What’s new for the 2017 tax-filing season
New and improved benefits and credits
- Canada child benefit (CCB) –The CCB is a tax-free monthly payment made to eligible families to help them with the cost of raising children under the age of 18. The CCB might include the child disability benefit and any related provincial and territorial programs. It replaces the Canada child tax benefit, national child benefit supplement and the universal child care benefit.
- Northern residents deductions – If you have lived, on a permanent basis, in a prescribed northern or intermediate zone for a continuous period of at least six consecutive months, you may be eligible for a deduction. For 2016 and later years, the basic and the additional residency amounts used to calculate the northern residents deductions will be increased from $8.25 to $11 per day.
- Eligible educator school supply tax credit – Eligible educators may be able to claim a 15% refundable tax credit based on up to $1,000 of eligible teaching supplies bought during the tax year.
- Express NOA – This new service delivers an instant assessment result message and provides a notice of assessment directly into the certified tax software the next day. To use the service, you must be registered for online mail and file electronically using a certified tax software.
- Account alerts – As a fraud prevention measure, this new service notifies you by email when an address has changed, banking information for direct deposit has changed, or if mail sent to you by the Canada Revenue Agency was returned. You may register for this service through My Account or MyCRA mobile app.
- Link between My Account and My Service Canada Account – You can now access these two accounts through a single sign-in session.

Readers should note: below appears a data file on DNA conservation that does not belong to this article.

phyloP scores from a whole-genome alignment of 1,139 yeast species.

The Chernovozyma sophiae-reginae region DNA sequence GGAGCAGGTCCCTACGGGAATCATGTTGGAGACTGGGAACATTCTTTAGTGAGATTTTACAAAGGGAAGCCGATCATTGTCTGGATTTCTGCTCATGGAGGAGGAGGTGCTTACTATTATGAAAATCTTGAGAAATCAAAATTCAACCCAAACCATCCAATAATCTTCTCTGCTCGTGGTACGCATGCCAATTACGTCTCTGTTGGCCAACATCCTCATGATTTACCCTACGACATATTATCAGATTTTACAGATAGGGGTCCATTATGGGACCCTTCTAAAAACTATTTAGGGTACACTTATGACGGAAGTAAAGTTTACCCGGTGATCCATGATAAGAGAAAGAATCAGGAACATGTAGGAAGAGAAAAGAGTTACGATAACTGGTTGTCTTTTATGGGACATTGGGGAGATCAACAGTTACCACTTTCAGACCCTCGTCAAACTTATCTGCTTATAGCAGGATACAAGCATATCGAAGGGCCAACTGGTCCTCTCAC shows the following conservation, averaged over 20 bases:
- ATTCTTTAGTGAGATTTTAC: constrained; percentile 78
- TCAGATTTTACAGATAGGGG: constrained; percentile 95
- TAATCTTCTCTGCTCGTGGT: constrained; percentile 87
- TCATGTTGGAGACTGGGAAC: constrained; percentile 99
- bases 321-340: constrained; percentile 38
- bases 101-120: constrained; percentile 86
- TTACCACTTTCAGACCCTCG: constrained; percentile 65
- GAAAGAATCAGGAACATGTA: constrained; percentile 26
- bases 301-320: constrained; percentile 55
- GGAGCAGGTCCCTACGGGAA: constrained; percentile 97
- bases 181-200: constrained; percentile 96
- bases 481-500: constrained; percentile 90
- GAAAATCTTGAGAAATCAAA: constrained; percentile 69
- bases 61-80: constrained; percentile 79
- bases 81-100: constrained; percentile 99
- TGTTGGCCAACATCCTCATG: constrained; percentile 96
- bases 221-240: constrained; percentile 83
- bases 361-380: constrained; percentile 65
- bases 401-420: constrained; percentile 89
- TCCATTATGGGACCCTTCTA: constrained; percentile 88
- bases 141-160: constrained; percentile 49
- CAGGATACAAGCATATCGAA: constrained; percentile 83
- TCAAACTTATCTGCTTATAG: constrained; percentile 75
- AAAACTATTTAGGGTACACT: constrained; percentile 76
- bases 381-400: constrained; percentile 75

- MyBenefits CRA mobile app – You can use the CRA’s new web-based mobile app to securely view your next benefit payment dates and amounts, the status of your CCB application, update your marital status, and change information about children in your care.
- Online mail – This service provides you with the option to sign up to receive certain CRA correspondence in your secure CRA My Account instead of by paper mail. Throughout 2016 additional types of correspondence were added to the online mail service, including benefit notices and slips, and instalment reminders.
- Community Volunteer Income Tax Program (CVITP) – The CVITP helps Canadians with modest income and a simple tax situation by preparing their tax returns free of charge. This year, we are recruiting more organizations and volunteers to help expand the program in more communities. Now more Canadians than ever can receive help to do their taxes and ensure they are receiving the credits and benefits they are eligible for.
- Auto-fill my return – Enhancements to this service include extended log-in sessions so you can stay logged into the service for a longer period than before, more tax slips, and the use of the service for previous-year returns.
- MyCRA mobile app –The MyCRA mobile app now allows you to update your marital status and sign up for account alerts.
- Income splitting tax credit – The family tax cut has been eliminated for the 2016 year and future tax years. However, if you are receiving a pension, you may be able to split your eligible pension income with your spouse or common-law partner to reduce your taxes.
- Children’s fitness tax credit – For 2016, the maximum eligible fees in the year is reduced from $1,000 to $500, but the additional amount of $500 for children eligible for the disability tax credit has not changed. Therefore the maximum credit is reduced to $75 ($150 for a child eligible for the disability tax credit).
- Children’s arts tax credit – For 2016, the maximum eligible fees in the year is reduced from $500 to $250, but the additional amount of $500 for children eligible for the disability tax credit will not change. Therefore the maximum credit is reduced to $37.50 ($112.50 for a child eligible for the disability tax credit).
- Home accessibility tax credit (HATC) – For 2016 and subsequent tax years, you can claim a non-refundable tax credit for eligible expenses incurred for work performed or goods acquired for a qualifying renovation of an eligible dwelling of a qualifying individual.
- Reporting the sale of your principal residence – Starting with the 2016 tax year, you are required to report basic information (date of acquisition, proceeds of disposition (e.g. sale) and address) on your tax return when you sell your principal residence to claim the full principal residence exemption. You do not have to pay tax on any capital gain when you sell your house if it was your principal residence for all the years you owned it and you did not use any part of it to earn income.
Canada Revenue Agency (CRA), What’s New for the 2017 Tax-Filing Season, Jan 10, 2017, http://www.cra-arc.gc.ca/nwsrm/txtps/2017/tfsk1-eng.html, Accessed: Feb 3, 2017.